By Bill Watkins, Ph.D.
The United States is the world’s economic powerhouse. Our markets, productive capacity and workforce are the envy of every other country. Still, with over $4.5 trillion in trade, our economy is not immune from imported distress. Today, the risk that some overseas event will seriously damage our economy is as high as it has been in decades. This is not because of the large volume in trade, which is generally good. Instead, today’s risks arise from geopolitical sources and we are still weak from our recession.
Before discussing those risks, though, we should dismiss risks that tend to be exaggerated. China’s newfound economic strength leads this category, with talk-show hosts lamenting the forecast that China’s economy will exceed that of the United States in relatively short order.
We hope China’s economy exceeds that of the United States, and the sooner the better. China’s per capita output is currently at most $7,180, depending on the conversion method. This is dismal compared to the United States’ per capita output of $48,190. If China’s economy were the same size as that of the United States, its per capita income would still be only $11,181. Their economy will exceed ours only because of their population. It is no indication of American weakness. We should be pleased that billions of people are finally enjoying the benefits of the industrial revolution.
The economic impacts of Japan’s recent disaster are also overhyped. While this was and still is a terrible tragedy on a human scale, its economic impacts will be so small as to be unidentifiable in U.S. economic data. The economic impacts are measured in billions. The U.S. economy is measured in trillions. The sheer size of the American economy and world trade just swamp the size of the disaster.
By contrast, the risks in Europe are underappreciated. Europe’s banking system is under extreme stress, a result of the financial crisis that initiated our most recent recession and continuing sovereign debt issues. Given the weakness of our own economy and financial sector, we are poorly prepared to suffer another financial shock.
We hope China’s economy exceeds that of the United States, and the sooner the better.
Unfortunately, European risks are not limited to its banking sector. The Eurozone is too big for a common currency. A functional currency zone requires both capital and labor mobility. So, a large place like the United States can prosper under a single currency because labor and capital are very mobile here. Europe has too many language and cultural differences to be an effective currency zone because those differences limit labor mobility.
We see the impacts of a too-large currency zone in huge variances in unemployment rates. Germany’s is less than 10 percent, while Spain’s exceeds 20 percent. Worse, Spain has no monetary and few fiscal policy options. It gave those up when it joined the European Union.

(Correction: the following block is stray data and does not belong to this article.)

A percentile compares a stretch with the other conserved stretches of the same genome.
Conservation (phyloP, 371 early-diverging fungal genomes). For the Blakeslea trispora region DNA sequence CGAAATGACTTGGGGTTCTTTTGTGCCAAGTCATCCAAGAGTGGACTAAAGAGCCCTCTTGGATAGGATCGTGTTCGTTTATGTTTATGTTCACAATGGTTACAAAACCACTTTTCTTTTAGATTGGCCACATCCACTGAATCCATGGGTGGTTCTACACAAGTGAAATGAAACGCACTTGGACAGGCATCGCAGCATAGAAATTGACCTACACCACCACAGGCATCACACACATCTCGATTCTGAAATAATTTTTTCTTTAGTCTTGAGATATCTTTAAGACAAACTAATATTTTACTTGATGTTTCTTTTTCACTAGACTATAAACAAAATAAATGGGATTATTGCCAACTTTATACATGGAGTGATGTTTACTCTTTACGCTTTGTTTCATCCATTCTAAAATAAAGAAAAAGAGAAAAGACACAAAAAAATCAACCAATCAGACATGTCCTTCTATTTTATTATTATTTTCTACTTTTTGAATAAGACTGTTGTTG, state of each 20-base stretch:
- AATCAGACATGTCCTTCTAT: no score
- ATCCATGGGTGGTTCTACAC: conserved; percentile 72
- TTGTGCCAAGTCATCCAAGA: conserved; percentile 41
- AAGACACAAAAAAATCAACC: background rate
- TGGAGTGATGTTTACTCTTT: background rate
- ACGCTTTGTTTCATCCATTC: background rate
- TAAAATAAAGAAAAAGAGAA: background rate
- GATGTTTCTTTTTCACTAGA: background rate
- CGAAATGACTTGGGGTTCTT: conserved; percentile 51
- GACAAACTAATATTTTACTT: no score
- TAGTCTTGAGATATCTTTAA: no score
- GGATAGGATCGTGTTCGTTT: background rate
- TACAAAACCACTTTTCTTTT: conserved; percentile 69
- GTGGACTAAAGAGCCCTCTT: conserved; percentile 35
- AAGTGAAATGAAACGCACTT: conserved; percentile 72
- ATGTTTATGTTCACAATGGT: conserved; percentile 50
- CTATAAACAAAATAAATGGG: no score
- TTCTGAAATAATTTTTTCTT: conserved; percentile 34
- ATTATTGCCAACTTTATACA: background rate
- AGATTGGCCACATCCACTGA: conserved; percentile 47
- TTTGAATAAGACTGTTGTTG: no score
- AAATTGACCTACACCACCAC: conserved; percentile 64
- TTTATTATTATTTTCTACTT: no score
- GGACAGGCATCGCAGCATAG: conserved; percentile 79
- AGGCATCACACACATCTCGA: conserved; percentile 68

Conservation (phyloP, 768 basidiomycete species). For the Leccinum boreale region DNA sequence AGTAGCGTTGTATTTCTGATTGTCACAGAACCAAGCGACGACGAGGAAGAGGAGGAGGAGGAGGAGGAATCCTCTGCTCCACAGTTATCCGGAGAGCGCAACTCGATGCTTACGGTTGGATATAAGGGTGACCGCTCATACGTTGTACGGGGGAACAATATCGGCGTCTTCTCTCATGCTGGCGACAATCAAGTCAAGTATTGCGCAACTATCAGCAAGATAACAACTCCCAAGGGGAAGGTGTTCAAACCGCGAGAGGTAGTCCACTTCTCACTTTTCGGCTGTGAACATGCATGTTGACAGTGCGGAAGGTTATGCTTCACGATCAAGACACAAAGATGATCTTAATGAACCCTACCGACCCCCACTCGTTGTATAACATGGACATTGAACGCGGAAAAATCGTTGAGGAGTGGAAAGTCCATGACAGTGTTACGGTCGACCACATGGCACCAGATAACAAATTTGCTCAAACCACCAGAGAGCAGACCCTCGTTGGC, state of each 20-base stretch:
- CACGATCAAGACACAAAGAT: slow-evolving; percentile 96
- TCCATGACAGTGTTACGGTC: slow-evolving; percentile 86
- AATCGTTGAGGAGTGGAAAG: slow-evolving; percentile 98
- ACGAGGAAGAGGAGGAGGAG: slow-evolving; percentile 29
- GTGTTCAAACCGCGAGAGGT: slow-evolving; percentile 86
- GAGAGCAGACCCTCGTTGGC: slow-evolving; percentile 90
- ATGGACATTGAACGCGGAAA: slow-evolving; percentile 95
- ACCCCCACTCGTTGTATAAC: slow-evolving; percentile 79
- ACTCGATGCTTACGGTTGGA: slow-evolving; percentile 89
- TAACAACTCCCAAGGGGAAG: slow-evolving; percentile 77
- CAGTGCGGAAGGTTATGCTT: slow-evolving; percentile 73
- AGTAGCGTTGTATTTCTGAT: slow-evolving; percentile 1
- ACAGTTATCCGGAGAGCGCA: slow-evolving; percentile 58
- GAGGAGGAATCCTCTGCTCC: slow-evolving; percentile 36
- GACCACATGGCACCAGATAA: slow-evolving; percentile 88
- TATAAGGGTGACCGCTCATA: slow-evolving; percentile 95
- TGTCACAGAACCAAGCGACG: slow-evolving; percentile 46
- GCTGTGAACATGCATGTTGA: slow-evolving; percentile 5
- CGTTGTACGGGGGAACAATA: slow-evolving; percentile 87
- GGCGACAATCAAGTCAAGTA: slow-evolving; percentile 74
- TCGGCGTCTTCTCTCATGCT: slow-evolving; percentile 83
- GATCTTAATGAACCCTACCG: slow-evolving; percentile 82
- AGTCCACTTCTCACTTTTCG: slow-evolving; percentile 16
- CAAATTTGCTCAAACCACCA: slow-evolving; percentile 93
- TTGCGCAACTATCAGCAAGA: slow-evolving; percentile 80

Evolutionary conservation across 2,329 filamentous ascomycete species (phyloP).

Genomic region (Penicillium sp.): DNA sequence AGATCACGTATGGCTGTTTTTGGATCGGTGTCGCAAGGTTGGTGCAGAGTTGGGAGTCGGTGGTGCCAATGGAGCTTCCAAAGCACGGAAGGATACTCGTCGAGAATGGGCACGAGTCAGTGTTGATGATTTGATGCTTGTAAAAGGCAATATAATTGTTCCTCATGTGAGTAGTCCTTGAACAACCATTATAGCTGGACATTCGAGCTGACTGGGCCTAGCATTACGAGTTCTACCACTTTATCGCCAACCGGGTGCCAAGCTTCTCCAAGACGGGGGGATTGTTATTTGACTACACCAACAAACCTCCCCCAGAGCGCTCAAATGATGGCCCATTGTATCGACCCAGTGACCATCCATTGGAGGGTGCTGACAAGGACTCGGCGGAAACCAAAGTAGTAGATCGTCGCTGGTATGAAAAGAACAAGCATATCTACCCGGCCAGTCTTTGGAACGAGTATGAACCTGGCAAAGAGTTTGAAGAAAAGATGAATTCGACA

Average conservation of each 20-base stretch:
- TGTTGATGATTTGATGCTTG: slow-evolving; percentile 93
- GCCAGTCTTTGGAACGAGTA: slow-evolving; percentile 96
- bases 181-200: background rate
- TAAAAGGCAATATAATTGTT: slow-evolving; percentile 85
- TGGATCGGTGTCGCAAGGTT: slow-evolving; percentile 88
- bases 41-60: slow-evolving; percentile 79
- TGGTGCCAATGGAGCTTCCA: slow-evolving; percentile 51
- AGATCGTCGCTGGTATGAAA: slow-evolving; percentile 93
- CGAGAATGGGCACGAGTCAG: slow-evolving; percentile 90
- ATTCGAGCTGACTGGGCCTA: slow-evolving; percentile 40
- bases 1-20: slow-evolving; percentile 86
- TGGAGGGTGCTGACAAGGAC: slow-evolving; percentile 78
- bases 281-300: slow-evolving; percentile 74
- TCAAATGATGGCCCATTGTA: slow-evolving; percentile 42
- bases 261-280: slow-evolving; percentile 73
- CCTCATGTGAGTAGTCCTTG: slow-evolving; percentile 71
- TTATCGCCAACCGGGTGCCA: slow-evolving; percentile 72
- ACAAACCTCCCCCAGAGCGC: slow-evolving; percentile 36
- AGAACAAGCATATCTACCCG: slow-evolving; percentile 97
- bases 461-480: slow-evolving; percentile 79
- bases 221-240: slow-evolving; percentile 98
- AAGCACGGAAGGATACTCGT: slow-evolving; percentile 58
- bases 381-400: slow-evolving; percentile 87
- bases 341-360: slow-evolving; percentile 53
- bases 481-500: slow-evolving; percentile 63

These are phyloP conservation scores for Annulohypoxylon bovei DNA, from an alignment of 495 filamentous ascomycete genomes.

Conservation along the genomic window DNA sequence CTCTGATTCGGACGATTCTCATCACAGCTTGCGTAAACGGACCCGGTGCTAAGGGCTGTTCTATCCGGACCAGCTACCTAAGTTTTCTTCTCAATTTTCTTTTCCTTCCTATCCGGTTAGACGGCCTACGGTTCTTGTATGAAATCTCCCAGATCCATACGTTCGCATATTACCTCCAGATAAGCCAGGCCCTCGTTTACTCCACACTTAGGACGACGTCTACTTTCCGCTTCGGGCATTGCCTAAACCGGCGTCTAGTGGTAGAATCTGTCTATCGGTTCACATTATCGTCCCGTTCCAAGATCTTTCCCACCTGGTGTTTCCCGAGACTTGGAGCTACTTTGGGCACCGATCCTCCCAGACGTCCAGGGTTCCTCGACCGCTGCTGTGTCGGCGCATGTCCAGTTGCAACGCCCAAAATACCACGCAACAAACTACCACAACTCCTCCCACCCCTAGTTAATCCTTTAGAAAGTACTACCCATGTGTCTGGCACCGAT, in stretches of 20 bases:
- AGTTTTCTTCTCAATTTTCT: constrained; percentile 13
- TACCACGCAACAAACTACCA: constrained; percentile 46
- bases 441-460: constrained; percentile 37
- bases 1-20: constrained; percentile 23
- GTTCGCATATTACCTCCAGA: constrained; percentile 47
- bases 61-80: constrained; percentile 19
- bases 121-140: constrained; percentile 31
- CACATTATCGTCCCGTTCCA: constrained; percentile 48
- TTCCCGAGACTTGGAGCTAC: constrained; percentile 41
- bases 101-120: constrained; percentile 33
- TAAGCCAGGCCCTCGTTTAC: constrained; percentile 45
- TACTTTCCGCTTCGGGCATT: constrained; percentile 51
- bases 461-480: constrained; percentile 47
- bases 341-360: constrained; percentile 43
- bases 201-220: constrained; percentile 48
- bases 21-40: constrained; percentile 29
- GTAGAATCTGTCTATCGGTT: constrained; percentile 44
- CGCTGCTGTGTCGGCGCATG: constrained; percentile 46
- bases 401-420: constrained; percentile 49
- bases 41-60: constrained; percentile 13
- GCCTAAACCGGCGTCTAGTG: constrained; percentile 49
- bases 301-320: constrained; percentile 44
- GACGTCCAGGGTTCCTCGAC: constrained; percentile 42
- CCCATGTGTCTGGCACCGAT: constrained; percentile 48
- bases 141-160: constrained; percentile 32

Those differences in unemployment are unsustainable, and lead to social unrest. We’ve seen this in Greece, Spain, Portugal and Ireland. Eventually, some countries must leave the EU. How and when that’s done could have serious economic impact here. If countries plan ahead for an orderly exit, the economic impact to other economies such as ours will be minimized. However, we would still likely see somewhat higher risk premiums tightening credit markets.
What happens, though, if countries postpone the inevitable and wait for a crisis before exiting the EU? We would expect a worldwide financial crisis on the order of what we saw in September 2008.
The dramatic changes sweeping the Middle East pose the most immediate threat to our economy. Uncertainty necessarily accompanies wholesale change, but except for the possibility of oil supply interruptions, most of the uncertainty has the potential for only small impacts to our economy. Who governs and how may have huge impacts on the local economy and its people, but if the oil flows, we will be mostly insulated.
Of course, the risk of oil supply interruptions is high, and supply interruptions would generate sharp price increases, which would have very serious impacts. Oil price changes have been a recurring source of American economic distress. There is even good evidence that oil prices contributed far more to the recent recession than is generally recognized. A sudden spike in oil prices would surely initiate a sharp new recession.
Unfortunately, European and Middle East risks come at a very bad time. Our financial institutions are still weak. Our real estate markets appear to still be in decline. Millions of Americans are unemployed or underemployed. Worse, we can only minimally influence the policies that may have such impact on us. In large part, we’re reduced to hope.
Bill Watkins is Executive Director of the CLU Center for Economic Research and Forecasting, which provides local, state and national forecasts for government, business and nonprofit leaders throughout North America. He and other members of the CERF team have been quoted by many news organizations including the Wall Street Journal, CNN and Forbes.